Article | Published:

Evaluation of the graded redefined assessment of strength, sensibility and prehension (GRASSP) in children with tetraplegia

Spinal Cordvolume 56pages741749 (2018) | Download Citation

Abstract

Study design

Psychometric study.

Objective

To validate the GRASSP in pediatric SCI populations and establish the lower age of test administration.

Setting

United States: Pennsylvania, Maryland, Illinois, Michigan, California, Texas.

Methods

Mean, SD and range of scores were calculated and examined for known-group differences. Test-retest reliability was measured by the intra-class correlation, concurrent validity of the GRASSP against the SCIM, SCIM-SS, and the CUE-Q was measured by the Spearman correlation.

Results

GRASSP scores differed between participants with motor complete and incomplete injuries (p = <0.0001−0.036). Test-retest reliability was strong (ICC = 0.99). Weak correlation with the total SCIM (r = 0.33−0.66), and moderate to strong correlation with the SCIM-SC (r = 37−0.70) and CUE-Q (r = 0.40−0.84).

Conclusion

Results support the validity of the GRASSP and provide evidence that the scores are reliable when administered to children. The GRASSP sensory and strength subtests are recommended for children beginning at 6 years of age, and the GRASSP prehension performance/ability subtest for children beginning at 8 years of age. Normative data are needed for the performance components of the GRASSP.

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Acknowledgements

This study was funded by the Craig H Neilsen Foundation, Spinal Cord Injury Research on the Translation Spectrum, Senior Research Award #282592 (Mulcahey, PI). Becky Sinko OTD, OTR/L, Jennifer L Silvestri, MS, OTR/L, Lauren White, PT, DPT, PCS, Julie A Cagney PT, DPT, PCS, Ingrid Parry, PT, Jennifer Schottler MSPT, Kristine Higgins, PT, MS, NCS, Michelle L. Feltz, BA, and Jenny Mazurkiewicz MS, OTR/L are acknowledged for their role in data collection. Sue Duff is acknowledge for review of the manuscript.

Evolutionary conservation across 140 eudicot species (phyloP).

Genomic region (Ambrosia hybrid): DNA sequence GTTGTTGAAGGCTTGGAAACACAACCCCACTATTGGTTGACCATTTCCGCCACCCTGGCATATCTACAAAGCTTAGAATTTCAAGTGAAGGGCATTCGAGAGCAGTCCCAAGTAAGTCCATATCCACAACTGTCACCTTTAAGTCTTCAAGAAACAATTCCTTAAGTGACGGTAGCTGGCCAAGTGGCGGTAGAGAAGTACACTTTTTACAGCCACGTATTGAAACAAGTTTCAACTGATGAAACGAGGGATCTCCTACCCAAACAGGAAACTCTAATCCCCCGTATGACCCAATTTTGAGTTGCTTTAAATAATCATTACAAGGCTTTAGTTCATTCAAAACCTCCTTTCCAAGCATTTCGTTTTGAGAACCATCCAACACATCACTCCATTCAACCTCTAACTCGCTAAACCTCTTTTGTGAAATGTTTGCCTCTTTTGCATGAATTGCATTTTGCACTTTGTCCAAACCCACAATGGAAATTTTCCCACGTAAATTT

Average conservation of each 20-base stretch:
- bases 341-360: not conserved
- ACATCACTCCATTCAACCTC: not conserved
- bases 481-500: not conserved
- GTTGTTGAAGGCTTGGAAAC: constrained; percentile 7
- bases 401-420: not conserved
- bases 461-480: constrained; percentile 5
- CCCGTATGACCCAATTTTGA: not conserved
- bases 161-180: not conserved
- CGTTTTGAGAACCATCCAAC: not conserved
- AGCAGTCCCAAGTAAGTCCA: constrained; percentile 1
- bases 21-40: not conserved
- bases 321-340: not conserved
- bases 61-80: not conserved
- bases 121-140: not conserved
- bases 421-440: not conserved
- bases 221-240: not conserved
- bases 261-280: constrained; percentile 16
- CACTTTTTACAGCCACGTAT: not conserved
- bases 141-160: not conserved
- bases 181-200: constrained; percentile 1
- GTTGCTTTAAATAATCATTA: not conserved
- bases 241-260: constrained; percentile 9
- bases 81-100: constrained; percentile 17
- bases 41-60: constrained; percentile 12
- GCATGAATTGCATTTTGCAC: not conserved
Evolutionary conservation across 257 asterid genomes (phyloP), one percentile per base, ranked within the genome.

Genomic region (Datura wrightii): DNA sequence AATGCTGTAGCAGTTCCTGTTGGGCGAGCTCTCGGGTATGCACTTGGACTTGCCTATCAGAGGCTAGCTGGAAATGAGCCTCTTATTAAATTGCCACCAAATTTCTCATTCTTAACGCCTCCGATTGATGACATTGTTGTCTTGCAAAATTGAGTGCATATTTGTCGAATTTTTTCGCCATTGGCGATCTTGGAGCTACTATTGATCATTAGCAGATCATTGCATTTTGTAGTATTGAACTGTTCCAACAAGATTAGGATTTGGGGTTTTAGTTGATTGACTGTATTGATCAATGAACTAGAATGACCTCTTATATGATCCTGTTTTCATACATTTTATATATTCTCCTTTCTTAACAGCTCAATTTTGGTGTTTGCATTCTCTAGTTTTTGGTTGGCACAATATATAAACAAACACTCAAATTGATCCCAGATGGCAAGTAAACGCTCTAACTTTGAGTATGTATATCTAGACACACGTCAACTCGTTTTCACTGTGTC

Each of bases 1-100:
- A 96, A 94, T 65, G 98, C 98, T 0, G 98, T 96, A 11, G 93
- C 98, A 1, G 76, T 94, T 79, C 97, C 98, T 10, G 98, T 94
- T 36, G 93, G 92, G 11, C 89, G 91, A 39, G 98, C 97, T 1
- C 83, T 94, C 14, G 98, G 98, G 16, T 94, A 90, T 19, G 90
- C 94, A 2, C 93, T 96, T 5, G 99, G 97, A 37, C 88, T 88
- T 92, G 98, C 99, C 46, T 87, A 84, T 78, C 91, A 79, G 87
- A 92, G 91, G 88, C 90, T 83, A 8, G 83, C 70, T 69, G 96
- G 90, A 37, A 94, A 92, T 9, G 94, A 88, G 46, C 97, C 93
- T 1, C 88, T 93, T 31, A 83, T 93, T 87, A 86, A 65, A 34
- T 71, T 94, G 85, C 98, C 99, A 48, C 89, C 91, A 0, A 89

Funding

The study was funded by the Craig H. Neilsen Foundation, Spinal Cord Injury Research on the Translation Spectrum, Senior Research Award Grant #282592 (Mulcahey, PI).

Author information

Affiliations

  1. Thomas Jefferson University, Philadelphia, PA, USA

    • MJ Mulcahey
    • , Christina Calhoun Thielen
    • , Kathryn Dent
    • , Rebecca Sinko
    •  & John Gaughan
  2. Shriners Hospitals for Children, Philadelphia, PA, USA

    • MJ Mulcahey
  3. Kennedy Krieger Rehabilitation Institute, Baltimore, MD, USA

    • Cristina Sadowsky
    •  & Rebecca Martin
  4. Shriners Hospitals for Children, Chicago, IL, USA

    • Lawrence C. Vogel
  5. Shriners Hospitals for Children, Sacramento, CA, USA

    • Loren Davidson
  6. TIRR Herman Memorial, Houston, TX, USA

    • Heather Taylor
  7. Mary Free Bed Rehabilitation Hospital, Grand Rapids, MI, USA

    • Jackie Bultman

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Conflict of interest

Dr. Mulcahey receives research support from the Shriners Hospitals for Children, National Institute Neurological Disease and Stroke, The Craig H. Neilsen Foundation and The Rick Hansen Institute. She receives compensation for her role as Associate Editor for Topics in Spinal Cord Rehabilitation, royalties for the textbook “The Child and Young Adult with Spinal Cord Injury” and has received compensation as review panel chair/member for the Dept. of Defense and the Craig H. Neilsen Foundation. Dr. Vogel receives compensation for his role as Editor for Topics in Spinal Cord Injury Rehabilitation, royalties for the textbook “The Child and Young Adult with Spinal Cord Injury” and has received compensation as review panel chair/member for the Dept. of Defense. The remaining authors declare no conflict of interest.

Corresponding author

Correspondence to MJ Mulcahey.

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DOI

https://doi.org/10.1038/s41393-018-0084-0